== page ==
Mark Driscoll Makes It into the OED

Look who I discovered being cited in the august OED… I wish I knew more about the work of OED lexicographers, my heroes. I don’t know, for example, how OED editors find/choose their citation sources. It’s just that beyond Shakespeare and various editions of the Bible, most of their citations are so obscure—so old (obviously) or so far from my ken—that it was a pleasant shock to see a current book from my evangelical world.

I’ve come to really trust the OED after tons and tons of use. It isn’t perfect; I do occasionally find senses I think are archaic or obsolete that they don’t mark that way. But it well deserves its status at the top of the lexicographical heap.

Now back to your regularly scheduled life.

Mark Ward

PhD in NT; theological writer for Faithlife; former high school Bible textbook author for BJU Press; husband; father; ultimate frisbee player; member of the body of Christ.

4 Comments

  1. Michelle Brock on August 13, 2020 at 2:14 pm

    Our family loves the OED. You may not know that the OED has been soliciting entries: https://public.oed.com/appeals/oed-antedatings/

  2. Robert on August 16, 2020 at 8:16 am

    Hi Mark,
    I may have overlooked it, but what was the actual entry that OED used the Mark Driscoll’s reference for? And what do you think of Vintage Church?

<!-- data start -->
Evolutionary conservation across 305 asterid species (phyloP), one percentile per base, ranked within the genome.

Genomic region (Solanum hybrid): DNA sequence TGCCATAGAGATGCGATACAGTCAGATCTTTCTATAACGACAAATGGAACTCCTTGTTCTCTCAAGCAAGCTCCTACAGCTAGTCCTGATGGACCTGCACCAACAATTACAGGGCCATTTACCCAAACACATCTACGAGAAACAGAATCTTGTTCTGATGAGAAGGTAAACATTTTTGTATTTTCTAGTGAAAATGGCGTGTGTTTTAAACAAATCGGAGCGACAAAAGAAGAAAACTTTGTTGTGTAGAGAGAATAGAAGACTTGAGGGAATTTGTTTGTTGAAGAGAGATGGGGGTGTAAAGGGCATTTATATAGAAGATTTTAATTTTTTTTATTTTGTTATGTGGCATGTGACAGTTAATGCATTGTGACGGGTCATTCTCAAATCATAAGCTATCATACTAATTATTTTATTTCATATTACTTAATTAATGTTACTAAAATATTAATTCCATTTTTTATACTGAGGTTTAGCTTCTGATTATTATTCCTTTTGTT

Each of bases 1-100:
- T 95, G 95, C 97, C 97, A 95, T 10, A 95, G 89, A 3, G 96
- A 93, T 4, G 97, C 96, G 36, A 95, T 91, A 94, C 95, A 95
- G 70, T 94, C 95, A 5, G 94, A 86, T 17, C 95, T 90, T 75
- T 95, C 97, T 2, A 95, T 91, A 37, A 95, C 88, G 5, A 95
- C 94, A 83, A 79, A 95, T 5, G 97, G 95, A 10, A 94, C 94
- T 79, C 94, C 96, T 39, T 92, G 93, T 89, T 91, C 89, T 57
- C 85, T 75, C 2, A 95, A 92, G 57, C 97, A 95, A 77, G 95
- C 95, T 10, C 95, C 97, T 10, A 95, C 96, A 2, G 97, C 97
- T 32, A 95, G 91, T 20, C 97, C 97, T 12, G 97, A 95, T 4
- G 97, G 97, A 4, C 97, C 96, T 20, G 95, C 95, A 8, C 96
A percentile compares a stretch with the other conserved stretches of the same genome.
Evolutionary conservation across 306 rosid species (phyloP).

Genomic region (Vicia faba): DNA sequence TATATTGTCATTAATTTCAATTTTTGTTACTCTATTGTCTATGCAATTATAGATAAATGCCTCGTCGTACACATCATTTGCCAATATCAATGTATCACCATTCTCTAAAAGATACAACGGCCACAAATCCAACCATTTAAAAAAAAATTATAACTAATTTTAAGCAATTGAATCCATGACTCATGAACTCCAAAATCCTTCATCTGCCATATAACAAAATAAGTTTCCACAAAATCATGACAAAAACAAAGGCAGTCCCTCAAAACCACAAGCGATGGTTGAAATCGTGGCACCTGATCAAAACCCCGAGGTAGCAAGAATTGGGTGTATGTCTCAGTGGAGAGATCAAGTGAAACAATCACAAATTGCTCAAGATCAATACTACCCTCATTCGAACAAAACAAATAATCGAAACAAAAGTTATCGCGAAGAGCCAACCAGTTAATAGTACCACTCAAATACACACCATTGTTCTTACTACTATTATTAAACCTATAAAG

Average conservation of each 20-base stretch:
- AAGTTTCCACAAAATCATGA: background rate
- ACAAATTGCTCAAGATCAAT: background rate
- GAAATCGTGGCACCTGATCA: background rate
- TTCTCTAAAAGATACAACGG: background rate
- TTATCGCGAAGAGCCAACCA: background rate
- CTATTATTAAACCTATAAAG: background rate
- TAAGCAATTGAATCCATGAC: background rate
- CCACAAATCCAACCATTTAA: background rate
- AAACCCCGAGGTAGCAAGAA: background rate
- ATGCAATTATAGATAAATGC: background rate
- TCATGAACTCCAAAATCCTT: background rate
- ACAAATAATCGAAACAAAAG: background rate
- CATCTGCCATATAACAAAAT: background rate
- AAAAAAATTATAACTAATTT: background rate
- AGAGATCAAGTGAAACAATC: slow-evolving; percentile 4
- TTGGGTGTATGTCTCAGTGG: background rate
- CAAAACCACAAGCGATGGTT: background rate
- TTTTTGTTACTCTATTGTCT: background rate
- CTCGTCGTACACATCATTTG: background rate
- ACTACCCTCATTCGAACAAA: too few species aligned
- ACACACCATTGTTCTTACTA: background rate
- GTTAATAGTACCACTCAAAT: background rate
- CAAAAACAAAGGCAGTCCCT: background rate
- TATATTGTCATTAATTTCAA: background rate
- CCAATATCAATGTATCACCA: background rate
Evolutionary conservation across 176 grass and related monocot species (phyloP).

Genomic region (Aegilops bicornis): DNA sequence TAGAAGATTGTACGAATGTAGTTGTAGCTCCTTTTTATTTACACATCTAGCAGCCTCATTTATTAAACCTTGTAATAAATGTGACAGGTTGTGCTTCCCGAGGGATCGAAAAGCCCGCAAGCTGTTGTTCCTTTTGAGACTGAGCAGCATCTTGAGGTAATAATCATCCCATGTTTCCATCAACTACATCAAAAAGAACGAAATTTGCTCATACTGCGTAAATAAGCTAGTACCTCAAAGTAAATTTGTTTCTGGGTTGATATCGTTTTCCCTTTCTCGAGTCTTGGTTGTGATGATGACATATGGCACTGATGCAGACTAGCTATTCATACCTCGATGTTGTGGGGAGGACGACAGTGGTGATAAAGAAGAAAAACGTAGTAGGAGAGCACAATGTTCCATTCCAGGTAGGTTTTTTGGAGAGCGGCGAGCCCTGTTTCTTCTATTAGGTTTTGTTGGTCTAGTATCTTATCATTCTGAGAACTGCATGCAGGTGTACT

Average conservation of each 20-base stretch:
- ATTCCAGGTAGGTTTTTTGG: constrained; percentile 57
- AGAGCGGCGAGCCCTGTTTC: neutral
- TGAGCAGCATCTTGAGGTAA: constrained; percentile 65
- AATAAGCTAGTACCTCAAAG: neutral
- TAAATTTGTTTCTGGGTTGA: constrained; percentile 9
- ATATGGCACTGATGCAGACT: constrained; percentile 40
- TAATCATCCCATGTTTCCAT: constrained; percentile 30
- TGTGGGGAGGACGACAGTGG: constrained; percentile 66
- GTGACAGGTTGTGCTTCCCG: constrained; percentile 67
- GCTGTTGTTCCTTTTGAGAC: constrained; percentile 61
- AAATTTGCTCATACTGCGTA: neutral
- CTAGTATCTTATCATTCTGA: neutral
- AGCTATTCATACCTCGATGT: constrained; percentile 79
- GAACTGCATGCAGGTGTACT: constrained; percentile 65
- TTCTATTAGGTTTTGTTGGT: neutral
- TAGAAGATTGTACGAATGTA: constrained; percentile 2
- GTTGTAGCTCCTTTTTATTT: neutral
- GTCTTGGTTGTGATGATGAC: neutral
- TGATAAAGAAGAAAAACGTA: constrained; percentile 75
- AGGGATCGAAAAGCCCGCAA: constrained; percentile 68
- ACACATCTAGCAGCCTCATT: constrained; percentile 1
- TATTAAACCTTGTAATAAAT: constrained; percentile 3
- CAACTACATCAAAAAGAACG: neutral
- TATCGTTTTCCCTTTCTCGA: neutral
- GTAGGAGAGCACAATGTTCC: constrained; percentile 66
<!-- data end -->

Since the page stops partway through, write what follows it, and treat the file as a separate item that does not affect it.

• Mark Ward on August 16, 2020 at 9:01 am

      It was the word “unreasonable”—and I’ve never read Vintage Church, I confess. Never read a Driscoll book. Listened to a number of his sermons back in the day, though. I wasn’t a fan of the cussing and crassness, but he definitely had insights into the text.

      • Robert on August 16, 2020 at 2:34 pm

        I entirely share your concerns regarding Driscoll. His language and general conduct has a tendency to be unbecoming and setting a bad example as a Christian. One could argue that It is rather ironical that OED would look at someone controversial like Driscoll to illustrate the meaning of the word unreasoable…

        I did enjoy reading your view on the dangers of KJV-onlyism, which seems to be gripping the Independent Baptist church.

        (https://www.thegospelcoalition.org/article/3-ways-graciously-engage-kjv-believers/)

        Your choice not to make doctrine the main focus of criticism in this regards, but rather highlight the importance of comprehension, makes sense in the light of most people being virtually ignorant of the Greek language. Would you say that this argument weighs heavier for you than the fact that new manuscripts used for later translations, which were found after compilation of the KJV, and which were older than the ones on which the KJV was based, showed that the KJV contained text that was not in the original documents?
        Or will it be easier to convince KJV afficionados with the argument of simplicity of understanding?

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